Another benefit of Tsuchiya Women’s Clinic, especially currently with everything that is going on with the coronavirus, is that they are not restricting birth support. The woman can be supported by birth companions of her choosing – partner and doula if she wishes. Visitation is also not restricted afterwards and family, including other children, and (limited) friends can visit as long as it’s within visiting hours. This can’t be said for most other hospitals or birth clinics at the moment.

Although it’s a small clinic, they do have the capabilities to do c-sections of necessary. Unfortunately, even before the coronavirus partners were not allowed into the operation (this is not unusual in Japan) but supposedly Tsuchiya sensei is especially skilled in making sure that the scar is as neat and non-problematic as possible.

Overall, I was really, really impressed with how they supported my recent client in the best way possible given the current state of affairs with the coronavirus. I felt welcome and wanted as a doula there, and I think part of this is because they’ve met me a few times before. There is no English-support here, however. Tsuchiya sensei can speak very basic English and none of the current midwives are fluent (although some can communicate a little bit or at least understand a little). So part of the support I’ve given in past years with clients there has been some language help if needed. That being said, as I always say, your body does most of the talking in labour so you don’t have to.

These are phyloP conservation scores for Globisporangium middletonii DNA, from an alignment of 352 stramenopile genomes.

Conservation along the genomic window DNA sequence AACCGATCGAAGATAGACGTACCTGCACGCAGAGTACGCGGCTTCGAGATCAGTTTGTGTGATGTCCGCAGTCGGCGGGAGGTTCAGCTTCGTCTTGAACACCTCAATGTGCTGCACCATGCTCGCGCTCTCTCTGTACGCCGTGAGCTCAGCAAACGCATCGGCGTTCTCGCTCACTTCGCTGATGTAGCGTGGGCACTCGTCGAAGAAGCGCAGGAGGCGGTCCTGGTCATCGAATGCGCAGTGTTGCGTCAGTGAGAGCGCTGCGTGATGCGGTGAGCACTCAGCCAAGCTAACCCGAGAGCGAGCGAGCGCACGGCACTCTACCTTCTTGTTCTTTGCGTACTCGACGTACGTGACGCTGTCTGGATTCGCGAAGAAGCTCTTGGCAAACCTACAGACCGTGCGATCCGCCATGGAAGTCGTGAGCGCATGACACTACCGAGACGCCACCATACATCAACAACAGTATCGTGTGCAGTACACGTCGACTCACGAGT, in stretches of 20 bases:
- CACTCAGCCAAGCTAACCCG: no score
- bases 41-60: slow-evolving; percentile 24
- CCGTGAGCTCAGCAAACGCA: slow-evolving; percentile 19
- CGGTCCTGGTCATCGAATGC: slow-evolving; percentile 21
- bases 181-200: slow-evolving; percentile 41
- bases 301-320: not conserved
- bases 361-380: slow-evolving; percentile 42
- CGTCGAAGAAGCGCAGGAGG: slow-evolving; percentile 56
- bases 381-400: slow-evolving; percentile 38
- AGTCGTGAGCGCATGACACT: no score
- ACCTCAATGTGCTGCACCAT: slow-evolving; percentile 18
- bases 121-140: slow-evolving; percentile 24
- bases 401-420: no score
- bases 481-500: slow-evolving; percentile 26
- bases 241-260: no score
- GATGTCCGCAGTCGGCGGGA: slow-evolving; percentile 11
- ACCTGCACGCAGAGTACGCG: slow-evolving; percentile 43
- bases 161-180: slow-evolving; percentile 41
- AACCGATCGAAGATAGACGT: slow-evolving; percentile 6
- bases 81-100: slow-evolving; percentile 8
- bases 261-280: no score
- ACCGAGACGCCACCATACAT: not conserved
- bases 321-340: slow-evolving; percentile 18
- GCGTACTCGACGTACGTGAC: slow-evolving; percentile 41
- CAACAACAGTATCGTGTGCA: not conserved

So, for anyone who is not fully happy with their current hospital, this could be a place to consider (assuming your own birth preferences are for a natural, unmedicated birth). If you live in central Tokyo, don’t let the distance put you off. It’s easily accessible by train, a 30 minute drive in the middle of the night, or 45mins on average during the daytime. Discuss your birth preferences with the staff beforehand and be clear, hire a doula (me :D) if you’d like that extra support and guidance, and I believe you’ll have a positive experience there.